NRT.

Ten years ago, as I left Narita Airport on an express train for Tokyo, I loaded A Love Supreme into my Discman. What I understood then to be the outskirts of Tokyo unfolded as a diorama just beyond my window as “Acknowledgement” churned into its motif.

I didn’t know that album very well at the time; I was just an aspiring 20-year-old aesthete who wanted to incorporate it into my cultural arsenal. And it lodged itself firmly there as it became the theme song for the things that I don’t yet understand but desperately want to.

That trip to Japan in the summer 2003 (as the guest of a former client and beneficiary of a moment of largesse I’ve yet to pay forward) was the first time that I had been fully disarmed of my ability to communicate. It scared me immensely to be at once surrounded by people and in a void.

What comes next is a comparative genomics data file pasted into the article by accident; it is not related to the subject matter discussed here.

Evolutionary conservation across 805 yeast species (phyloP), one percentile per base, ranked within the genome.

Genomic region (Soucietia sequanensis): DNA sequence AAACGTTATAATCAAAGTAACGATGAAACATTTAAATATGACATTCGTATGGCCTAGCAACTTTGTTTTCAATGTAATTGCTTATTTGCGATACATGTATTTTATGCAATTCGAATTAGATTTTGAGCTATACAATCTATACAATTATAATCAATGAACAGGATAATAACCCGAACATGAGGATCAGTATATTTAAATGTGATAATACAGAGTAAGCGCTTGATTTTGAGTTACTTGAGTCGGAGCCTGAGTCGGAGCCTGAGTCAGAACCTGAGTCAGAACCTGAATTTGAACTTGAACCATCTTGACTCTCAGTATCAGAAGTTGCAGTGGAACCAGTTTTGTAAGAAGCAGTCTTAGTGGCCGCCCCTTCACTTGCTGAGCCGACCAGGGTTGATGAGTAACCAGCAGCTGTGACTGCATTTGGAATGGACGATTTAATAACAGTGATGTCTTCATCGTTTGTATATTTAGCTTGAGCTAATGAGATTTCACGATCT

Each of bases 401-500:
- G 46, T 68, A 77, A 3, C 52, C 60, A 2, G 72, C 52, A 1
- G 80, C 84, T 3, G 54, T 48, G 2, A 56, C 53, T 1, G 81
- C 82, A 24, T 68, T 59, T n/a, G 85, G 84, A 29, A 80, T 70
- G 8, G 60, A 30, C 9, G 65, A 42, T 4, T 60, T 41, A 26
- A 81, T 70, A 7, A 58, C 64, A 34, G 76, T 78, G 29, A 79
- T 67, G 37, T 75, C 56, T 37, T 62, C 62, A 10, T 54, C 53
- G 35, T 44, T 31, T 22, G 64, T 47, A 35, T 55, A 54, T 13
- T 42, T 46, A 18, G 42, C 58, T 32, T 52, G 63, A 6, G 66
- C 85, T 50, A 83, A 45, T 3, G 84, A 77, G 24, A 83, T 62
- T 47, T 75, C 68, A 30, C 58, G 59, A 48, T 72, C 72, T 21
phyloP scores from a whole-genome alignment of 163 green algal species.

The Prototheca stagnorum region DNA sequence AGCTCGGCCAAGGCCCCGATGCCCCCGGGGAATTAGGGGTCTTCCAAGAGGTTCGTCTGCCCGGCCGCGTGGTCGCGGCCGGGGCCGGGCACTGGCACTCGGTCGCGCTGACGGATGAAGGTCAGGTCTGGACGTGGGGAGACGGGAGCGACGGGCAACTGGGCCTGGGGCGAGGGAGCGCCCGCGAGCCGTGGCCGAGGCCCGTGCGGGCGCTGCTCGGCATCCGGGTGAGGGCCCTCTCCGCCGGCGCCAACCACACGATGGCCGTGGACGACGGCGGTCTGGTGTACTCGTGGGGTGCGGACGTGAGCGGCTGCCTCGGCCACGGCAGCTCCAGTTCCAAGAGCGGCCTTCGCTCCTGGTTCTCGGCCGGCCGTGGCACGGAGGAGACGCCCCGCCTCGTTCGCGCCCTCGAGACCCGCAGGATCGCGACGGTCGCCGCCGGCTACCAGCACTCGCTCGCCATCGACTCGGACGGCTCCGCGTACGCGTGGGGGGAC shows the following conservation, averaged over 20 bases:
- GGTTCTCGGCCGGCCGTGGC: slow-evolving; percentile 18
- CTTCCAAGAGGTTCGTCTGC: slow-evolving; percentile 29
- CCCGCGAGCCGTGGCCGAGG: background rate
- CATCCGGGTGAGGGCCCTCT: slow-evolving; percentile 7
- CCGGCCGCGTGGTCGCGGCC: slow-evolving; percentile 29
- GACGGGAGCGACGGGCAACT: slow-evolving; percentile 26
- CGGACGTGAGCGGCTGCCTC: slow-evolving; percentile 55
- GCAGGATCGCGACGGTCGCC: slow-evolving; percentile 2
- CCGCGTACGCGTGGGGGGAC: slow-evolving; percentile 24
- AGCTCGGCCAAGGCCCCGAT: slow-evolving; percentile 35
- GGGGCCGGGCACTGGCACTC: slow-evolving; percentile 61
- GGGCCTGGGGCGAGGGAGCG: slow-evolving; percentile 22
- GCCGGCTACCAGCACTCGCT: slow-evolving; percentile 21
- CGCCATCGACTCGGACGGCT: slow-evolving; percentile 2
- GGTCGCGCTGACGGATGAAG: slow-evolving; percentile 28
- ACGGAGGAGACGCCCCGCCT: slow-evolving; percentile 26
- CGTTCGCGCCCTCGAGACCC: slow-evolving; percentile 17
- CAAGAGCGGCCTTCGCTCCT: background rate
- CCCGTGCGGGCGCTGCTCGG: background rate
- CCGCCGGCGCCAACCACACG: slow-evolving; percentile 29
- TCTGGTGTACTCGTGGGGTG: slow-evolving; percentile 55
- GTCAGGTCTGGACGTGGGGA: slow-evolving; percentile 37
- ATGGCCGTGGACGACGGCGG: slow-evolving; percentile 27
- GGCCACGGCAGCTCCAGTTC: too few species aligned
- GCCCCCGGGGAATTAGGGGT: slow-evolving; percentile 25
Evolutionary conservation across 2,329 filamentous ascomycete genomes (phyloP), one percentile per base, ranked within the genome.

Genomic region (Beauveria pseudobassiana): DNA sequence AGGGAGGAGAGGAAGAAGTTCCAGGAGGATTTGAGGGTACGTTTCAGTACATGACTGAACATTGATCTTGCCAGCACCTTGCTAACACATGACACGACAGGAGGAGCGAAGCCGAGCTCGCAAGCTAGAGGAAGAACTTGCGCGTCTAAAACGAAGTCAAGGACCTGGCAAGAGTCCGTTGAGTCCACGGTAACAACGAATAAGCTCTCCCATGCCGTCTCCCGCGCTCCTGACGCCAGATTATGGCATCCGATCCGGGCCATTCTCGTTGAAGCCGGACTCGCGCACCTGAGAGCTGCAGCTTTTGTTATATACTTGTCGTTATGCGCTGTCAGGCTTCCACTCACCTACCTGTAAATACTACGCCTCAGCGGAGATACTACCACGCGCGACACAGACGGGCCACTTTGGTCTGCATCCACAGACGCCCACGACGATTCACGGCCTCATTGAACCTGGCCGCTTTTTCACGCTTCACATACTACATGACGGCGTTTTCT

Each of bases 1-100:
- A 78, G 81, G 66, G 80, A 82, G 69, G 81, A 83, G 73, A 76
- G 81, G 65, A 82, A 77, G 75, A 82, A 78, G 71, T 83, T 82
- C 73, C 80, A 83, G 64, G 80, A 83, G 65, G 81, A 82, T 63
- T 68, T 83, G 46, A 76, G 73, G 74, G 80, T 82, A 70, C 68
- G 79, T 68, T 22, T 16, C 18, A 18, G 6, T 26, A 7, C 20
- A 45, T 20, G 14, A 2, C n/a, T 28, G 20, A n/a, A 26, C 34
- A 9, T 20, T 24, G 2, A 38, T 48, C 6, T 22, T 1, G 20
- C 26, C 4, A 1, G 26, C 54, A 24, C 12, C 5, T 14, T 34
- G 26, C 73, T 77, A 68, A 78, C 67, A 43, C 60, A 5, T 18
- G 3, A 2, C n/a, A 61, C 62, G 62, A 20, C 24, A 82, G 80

I was overwhelmed at the time, not very well-off, somewhat primitive in many respects. I wasn’t sure that I’d ever return.

Looking back, it was essential to my development as a person, immersed in that situation in early adulthood where my only recourse was to observe and communicate using only the most rudimentary of terms. But it’s a situation I’ve learned to recognize and relish, and even sought again.

After that trip, I continued to Manila for an 8-week stay. That summer happened to be the same time Lost in Translation came out, and when I watched it upon my return, it too (however literally) occupied that thematic space with John Coltrane’s modernist jazz.

I return to that space with some frequency now, populating it with new songs to remember other thrilling encounters with my language’s permeable membrane, itself an advancing and evolving boundary. Elitism starts where the limits of your understanding begin, I’d believed long before that and held fast since.

And today, I’m going back.